Erin Dorney

Blogging life & librarianship

Bye Bye Email?

with 8 comments

So I’ve been trying to make plans to visit two of my friends who live in Boston, MA. We’ve been discussing possible dates via Facebook messages because Facebook allows you to write and respond to more than one person at a time, with your conversation saved so you can see the history of what has been discussed (this is called a thread). Yesterday I received this email from one of the friends (my emphasis):

“Yo dudes. I can’t get on Facebook so I thought I’d use some older internet tech and actually email a person!”

Facebook was down for a couple of hours for maintenance. Which got me to thinking… my friend is right. Email is starting to become obsolete. I didn’t even think about the fact that when I initially wanted to ask my friends about visiting, I went to Facebook. I didn’t consider emailing them. It was an unconscious decision on my part. I just assumed that they would have access to their Facebook accounts sooner (and more frequently) than their email.

Then I started thinking about my own correspondence habits. I contribute to multiple blogs. I comment on my friends’ Facebook walls and message them. I text message as if my life depended on it. I very, very rarely email a friend. I use email chiefly for work, to deal with the administration & bursar at Syracuse University for my graduate courses, my NMRT mentor, and the occasional miscellaneous email to people in my life who aren’t very techno-savvy (i.e. my parents who don’t know how to subscribe to the RSS feed for my personal blog and who can receive but not send text messages). I know many people who use Twitter (micro-blogging) in a variety of different ways to communicate with friends and colleagues.

What does this mean for library users? What does this mean for library professionals? Is email going to go away? Are more immediate and public modes of communication taking precedence? Are students even using email anymore?


Written by Erin Dorney

January 17, 2008 at 8:32 PM

Posted in Uncategorized

Tagged with , , ,

8 Responses

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  1. haha I had no idea facebook was out! I’m just not allowed to get on at work, it’s blocked by websense. Along with myspace, youtube and anything remotely fun.

    Also, I remember in the beginning of college (maybe end of freshman year?) when our schools librarians started using AIM as a means of helping students. At the time I found it incredibly lame and strange, but it definitely makes sense looking back. They were catching up with our generation but at the same time somewhat ahead of the way most libraries/other “grown up” run institutions operate.


    January 17, 2008 at 8:41 PM

  2. Really? When I got your email, I checked to see if my Facebook was working and it wouldn’t let me log in for some reason… weird! Websense is a filtering/blocking thing I take it…?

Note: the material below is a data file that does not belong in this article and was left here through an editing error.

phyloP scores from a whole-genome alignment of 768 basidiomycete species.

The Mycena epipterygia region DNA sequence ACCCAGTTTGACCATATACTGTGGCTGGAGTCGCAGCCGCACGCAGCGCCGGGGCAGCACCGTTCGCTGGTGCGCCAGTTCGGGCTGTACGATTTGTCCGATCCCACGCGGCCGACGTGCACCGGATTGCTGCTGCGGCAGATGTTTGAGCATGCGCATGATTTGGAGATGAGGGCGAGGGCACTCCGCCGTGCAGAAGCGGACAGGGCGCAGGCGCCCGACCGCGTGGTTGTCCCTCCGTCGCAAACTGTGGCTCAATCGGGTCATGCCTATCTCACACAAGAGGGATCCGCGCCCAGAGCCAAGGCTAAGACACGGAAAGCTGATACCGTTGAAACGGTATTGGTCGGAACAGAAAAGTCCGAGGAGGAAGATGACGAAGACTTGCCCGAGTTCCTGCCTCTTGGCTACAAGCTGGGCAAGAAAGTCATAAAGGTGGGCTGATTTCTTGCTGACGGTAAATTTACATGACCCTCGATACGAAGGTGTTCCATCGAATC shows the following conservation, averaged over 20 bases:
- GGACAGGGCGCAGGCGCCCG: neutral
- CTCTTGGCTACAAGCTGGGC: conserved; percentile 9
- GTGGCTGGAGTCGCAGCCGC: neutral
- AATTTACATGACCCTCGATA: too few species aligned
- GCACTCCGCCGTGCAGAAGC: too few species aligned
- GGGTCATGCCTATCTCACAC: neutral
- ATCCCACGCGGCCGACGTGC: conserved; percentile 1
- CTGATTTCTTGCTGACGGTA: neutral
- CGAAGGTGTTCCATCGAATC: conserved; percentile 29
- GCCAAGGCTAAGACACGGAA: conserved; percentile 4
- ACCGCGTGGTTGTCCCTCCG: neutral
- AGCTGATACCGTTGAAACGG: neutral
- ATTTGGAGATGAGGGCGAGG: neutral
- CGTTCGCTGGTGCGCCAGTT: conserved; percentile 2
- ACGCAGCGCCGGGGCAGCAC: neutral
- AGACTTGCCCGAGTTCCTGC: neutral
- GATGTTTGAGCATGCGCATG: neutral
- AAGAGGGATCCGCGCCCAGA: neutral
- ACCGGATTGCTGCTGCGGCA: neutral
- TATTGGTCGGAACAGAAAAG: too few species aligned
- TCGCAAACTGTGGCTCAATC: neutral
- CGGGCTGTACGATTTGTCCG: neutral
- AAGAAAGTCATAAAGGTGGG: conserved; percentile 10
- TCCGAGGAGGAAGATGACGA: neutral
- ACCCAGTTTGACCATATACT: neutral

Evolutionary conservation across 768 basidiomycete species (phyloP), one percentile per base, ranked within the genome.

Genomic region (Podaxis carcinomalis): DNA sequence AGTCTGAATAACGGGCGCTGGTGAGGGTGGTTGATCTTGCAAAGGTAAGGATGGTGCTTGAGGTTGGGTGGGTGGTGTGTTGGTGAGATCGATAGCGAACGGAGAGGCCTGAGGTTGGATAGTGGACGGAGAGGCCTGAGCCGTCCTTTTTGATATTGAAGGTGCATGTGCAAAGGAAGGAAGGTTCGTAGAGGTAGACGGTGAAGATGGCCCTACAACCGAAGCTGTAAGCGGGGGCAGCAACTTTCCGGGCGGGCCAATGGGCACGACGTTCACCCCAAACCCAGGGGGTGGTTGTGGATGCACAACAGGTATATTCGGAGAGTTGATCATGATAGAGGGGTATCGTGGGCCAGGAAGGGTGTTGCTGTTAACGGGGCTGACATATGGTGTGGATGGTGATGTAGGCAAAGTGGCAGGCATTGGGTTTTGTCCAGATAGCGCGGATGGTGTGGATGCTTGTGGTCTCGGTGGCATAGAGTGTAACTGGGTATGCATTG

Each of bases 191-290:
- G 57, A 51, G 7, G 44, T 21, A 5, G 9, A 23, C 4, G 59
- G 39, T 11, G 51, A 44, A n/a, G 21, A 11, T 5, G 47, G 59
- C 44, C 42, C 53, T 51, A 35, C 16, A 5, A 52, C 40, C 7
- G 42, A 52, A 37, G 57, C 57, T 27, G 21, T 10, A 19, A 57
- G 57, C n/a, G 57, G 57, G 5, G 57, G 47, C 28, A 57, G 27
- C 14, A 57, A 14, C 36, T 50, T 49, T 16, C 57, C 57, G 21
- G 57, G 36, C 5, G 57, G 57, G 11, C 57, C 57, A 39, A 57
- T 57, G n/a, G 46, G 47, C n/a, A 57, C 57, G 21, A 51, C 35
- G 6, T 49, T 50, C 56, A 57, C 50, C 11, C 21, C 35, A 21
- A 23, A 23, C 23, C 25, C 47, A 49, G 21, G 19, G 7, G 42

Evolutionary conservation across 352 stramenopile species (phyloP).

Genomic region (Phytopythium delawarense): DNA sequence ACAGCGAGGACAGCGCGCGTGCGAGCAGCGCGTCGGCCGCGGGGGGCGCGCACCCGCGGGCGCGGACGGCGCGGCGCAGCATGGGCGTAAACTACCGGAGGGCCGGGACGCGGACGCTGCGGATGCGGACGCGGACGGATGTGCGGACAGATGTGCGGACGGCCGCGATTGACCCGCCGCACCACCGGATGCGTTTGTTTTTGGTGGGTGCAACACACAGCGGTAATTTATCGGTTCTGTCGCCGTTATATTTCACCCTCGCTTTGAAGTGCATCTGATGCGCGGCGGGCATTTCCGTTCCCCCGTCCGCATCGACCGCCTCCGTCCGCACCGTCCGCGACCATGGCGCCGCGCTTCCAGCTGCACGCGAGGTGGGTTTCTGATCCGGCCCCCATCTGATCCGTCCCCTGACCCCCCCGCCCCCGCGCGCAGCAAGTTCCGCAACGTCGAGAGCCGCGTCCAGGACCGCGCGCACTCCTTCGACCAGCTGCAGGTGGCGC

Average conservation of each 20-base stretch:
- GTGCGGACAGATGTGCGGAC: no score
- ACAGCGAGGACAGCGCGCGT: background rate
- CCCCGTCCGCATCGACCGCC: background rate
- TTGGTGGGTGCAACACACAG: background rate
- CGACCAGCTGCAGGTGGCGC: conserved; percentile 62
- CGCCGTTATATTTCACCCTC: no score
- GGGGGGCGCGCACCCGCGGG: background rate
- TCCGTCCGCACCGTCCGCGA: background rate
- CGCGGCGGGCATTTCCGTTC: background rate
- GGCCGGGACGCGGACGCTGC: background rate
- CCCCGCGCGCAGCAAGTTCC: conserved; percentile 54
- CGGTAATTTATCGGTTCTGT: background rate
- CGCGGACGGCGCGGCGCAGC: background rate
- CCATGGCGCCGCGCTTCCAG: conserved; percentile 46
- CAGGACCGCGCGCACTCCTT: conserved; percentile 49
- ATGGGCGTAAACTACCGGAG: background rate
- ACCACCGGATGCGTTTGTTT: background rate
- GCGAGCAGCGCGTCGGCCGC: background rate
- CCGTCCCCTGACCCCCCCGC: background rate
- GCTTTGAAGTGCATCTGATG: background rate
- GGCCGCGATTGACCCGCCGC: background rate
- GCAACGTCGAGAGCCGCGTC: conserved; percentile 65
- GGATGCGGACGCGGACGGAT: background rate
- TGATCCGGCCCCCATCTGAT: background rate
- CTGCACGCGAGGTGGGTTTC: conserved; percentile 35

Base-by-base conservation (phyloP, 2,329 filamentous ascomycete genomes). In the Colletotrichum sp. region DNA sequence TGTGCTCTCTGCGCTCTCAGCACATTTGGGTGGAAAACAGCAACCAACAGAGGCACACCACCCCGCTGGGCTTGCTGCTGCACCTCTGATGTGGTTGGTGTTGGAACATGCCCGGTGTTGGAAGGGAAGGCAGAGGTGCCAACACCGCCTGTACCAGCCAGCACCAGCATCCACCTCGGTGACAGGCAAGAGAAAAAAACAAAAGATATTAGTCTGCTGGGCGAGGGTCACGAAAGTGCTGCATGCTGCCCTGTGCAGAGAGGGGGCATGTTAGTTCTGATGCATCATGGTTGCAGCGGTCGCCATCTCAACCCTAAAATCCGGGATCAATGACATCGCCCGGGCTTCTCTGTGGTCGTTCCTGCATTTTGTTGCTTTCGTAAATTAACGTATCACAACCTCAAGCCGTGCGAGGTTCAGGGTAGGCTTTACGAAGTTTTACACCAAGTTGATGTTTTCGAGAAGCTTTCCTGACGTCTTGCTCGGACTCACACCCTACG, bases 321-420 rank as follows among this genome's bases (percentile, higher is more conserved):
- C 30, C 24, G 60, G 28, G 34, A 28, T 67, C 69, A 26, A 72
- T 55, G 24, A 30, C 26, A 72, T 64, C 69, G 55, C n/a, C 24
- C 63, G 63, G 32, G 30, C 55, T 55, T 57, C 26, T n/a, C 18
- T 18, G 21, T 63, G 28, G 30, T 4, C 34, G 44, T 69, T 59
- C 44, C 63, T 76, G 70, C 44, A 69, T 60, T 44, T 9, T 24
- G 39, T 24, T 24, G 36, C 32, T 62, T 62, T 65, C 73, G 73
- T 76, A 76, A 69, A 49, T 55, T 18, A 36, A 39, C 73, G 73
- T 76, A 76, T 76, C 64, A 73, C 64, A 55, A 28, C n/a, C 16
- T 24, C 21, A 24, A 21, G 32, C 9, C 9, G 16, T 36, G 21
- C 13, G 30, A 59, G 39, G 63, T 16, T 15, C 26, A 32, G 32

Interesting that you thought it was lame at the time (AIM reference). Do you think that students now think it is lame that some libraries are on Facebook, MySpace, etc? Just curious…

    Thanks for commenting, Kara!! 🙂


    January 17, 2008 at 9:24 PM

  3. If you want to have a dialogue between just a few folks…theres this thing that provides instant feedback, and is almost never down. Have a conference call…

    YD (Your Daddy)

    January 18, 2008 at 2:11 PM

  4. I’m sure the students that would actually utilize libraries on a regular basis in the first place will find the presence of librarians/libraries online helpful.
    other than that I’m not privvy to much undergrad thinking these days. 😉


    January 18, 2008 at 7:48 PM

  5. Dad – I’ve never participated in a conference call in any way. Do you think that mode of communication is still being used a lot these days? Perhaps it is an I just haven’t experienced it yet…

    Kara – I just asked because there was recently a study released that talks about how students don’t necessarily want to see (or connect with) librarians via Facbook. Pretty interesting… More here:


    January 19, 2008 at 11:13 PM

  6. Erin-Yes you’ve done one, remember that conference call interview you just had??That would probably have been impossible to replicate through any other means, i.e. facebook, e-mail, etc, so yes I do think there will always be value in voice communication, which is still only third best, behind audiovisual, and, in first place, comes that old standby, face to face. The methods of communication so in vogue these days, fail to capture the intrinsics, like body language and pauses/hesitations/response times/”mistakes’ that can’t be taken back, etc, etc. That which looks good on paper does not always measure up in real life.

    YD (Your Daddy)

    January 20, 2008 at 3:40 PM

  7. You’re right!! I didn’t even think about it. But it wasn’t really a conference call. Well, maybe we just don’t use that word for it today. I was on speaker phone. So it’s basically the same thing, but there is another example of how things are changing. I didn’t think of that as a conference call for some reason. Weird…


    January 20, 2008 at 5:49 PM

  8. I think you kind of make a good point. I know I find myself using facebook to communicate more, especially with peers, if for no other reason than the fact that in a lot of cases, I just don’t know their email. Not to mention the number of times college students log into facebook everyday. I figure if I send them a message on facebook, I have a better chance of reaching them sooner than if I message them by email. Like you, I tend to save emails for more “professional” stuff, I guess, like school, and work. Family. Email is kind of a more “formal” mode of communication almost.

    .. now you’ve got me thinking..


    January 21, 2008 at 3:29 PM

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